Glamorized by movies like "Office Space," many disgruntled employees have admittedly fantasized about taking a baseball bat to a copy machine or, apparently, throwing a printer against a wall.
Now, such individuals can turn their violent workplace impulses into a reality in a controlled, for-profit setting.
In Texas' "Anger Room," perturbed clients are given five minutes to destroy anything they want in a space made to resemble a workplace, or even a living room or kitchen, for $25.
The room is fitted with dummies, computers, printers, television sets, and other breakable items-- and clients go to town with their choice of weapons. Baseball bat? No problem. Golf club? Right there.
One woman seemingly ripped off the arm off of a dummy, and began pummeling a vacuum cleaner.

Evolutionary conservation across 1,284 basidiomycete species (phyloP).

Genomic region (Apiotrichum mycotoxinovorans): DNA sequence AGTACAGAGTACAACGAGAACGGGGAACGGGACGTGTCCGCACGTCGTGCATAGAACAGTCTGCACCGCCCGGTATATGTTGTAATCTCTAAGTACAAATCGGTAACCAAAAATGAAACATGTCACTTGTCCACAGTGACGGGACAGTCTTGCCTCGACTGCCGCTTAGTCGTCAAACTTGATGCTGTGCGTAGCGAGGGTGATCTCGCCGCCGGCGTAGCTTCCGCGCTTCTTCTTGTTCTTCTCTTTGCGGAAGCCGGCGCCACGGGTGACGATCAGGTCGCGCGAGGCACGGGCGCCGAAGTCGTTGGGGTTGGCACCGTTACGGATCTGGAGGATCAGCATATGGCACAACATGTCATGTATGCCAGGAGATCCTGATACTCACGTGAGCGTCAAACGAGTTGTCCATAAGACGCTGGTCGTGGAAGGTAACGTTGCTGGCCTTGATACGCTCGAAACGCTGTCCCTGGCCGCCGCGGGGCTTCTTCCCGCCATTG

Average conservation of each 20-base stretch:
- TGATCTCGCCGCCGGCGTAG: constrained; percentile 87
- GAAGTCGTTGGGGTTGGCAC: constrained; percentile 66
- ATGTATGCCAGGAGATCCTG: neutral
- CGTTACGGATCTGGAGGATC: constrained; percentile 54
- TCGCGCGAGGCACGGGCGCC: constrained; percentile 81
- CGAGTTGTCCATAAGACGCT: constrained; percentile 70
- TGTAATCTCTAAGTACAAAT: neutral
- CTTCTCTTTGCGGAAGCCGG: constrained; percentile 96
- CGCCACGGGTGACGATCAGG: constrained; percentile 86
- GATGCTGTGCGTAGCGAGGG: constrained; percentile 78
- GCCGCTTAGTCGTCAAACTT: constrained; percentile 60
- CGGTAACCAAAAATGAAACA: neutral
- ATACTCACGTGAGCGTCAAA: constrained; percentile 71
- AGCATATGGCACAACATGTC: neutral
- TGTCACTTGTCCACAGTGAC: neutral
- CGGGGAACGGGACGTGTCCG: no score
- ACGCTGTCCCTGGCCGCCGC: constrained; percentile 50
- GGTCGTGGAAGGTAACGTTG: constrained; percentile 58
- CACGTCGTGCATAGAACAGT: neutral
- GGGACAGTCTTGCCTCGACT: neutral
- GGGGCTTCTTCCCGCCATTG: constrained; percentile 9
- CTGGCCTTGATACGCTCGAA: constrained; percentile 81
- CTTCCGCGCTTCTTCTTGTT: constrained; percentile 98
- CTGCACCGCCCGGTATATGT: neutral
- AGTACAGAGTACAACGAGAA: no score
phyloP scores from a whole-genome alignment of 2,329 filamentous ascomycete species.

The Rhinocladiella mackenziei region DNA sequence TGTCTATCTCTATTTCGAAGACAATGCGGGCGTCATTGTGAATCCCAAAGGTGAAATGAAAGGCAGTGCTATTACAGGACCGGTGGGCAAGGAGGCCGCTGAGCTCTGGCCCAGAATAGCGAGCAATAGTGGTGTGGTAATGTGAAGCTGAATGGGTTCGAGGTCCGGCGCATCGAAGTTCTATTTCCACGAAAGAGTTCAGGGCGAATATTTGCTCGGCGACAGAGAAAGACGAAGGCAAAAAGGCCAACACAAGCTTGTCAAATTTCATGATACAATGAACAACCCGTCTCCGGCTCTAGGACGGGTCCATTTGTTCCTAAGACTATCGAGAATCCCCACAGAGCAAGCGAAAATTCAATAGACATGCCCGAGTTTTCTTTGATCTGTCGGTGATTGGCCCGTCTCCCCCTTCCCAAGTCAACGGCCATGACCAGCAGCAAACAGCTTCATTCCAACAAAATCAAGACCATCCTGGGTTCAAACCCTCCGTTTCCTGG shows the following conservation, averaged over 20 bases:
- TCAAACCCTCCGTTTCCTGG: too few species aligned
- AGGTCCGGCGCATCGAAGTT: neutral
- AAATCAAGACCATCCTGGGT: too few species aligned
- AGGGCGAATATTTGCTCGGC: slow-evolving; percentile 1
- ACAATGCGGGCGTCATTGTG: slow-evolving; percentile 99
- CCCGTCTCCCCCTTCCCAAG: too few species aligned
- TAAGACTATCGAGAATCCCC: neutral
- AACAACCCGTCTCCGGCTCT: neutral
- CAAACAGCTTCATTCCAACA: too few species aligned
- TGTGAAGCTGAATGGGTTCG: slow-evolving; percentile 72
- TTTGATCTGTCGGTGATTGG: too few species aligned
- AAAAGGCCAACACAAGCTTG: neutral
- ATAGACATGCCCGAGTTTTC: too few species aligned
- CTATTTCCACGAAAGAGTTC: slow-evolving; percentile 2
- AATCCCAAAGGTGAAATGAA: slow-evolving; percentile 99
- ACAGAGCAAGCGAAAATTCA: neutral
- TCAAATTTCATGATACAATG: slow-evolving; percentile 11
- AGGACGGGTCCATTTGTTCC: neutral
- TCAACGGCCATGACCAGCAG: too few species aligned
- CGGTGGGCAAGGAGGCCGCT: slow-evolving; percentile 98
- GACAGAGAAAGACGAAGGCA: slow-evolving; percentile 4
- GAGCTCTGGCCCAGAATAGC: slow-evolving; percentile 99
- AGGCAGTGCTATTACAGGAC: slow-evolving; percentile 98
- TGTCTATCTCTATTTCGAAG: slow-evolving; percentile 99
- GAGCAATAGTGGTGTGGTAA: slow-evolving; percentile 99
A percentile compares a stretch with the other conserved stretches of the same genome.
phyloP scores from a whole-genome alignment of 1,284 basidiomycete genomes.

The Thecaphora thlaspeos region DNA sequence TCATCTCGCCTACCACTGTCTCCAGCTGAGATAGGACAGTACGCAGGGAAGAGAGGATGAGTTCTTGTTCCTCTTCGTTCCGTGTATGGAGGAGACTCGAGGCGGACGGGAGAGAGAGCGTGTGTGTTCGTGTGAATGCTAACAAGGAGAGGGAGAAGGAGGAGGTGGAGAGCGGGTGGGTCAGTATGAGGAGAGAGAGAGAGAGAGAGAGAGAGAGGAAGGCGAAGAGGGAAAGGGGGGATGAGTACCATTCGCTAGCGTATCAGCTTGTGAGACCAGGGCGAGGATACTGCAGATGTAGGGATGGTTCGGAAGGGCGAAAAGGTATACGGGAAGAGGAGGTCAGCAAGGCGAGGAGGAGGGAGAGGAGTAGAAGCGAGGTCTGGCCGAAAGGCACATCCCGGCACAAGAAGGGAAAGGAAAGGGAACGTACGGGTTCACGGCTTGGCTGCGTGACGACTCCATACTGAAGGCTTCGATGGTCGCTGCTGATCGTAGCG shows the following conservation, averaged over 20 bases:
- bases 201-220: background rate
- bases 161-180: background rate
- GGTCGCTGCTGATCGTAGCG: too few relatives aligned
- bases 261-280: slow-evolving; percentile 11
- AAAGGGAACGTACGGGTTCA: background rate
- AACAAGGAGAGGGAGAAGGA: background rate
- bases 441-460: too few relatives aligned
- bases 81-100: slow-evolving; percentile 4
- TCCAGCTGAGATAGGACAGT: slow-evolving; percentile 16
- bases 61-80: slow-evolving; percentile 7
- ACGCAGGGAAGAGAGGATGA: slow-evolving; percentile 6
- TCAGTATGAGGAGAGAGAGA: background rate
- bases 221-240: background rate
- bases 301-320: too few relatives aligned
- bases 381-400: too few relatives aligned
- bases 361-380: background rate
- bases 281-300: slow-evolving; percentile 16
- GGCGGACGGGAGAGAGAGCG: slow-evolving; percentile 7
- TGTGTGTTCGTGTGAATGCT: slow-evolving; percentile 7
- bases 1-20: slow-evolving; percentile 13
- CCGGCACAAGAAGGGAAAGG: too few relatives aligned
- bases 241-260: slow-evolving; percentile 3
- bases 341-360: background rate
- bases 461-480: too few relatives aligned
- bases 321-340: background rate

The brainchild behind the "Anger Room," Donna Alexander, explained how she thought of the idea: "When guys get into it with their girlfriends, stuff like that, they would literally punch holes in walls. It's just something I felt there was a need for."
But experts are warning that the "Anger Room" may not be a healthy way to release stress. In fact, it may just fuel certain violent tendencies.
While the Anger Room website urges customers to"do everything you’ve dreamed of doing when you’re mad without paying the insane cost and severe consequences of your actions," Dr Jennifer Hartstein explained to CBS that "it doesn't actually solve the problem."
Moreover, might it desensitize the customers to real violence?
One thing seems unanimous in the reports, however.
Whether it's a business executive, waitress, telemarketer, or attorney-- clients come upset, and leave with a smile.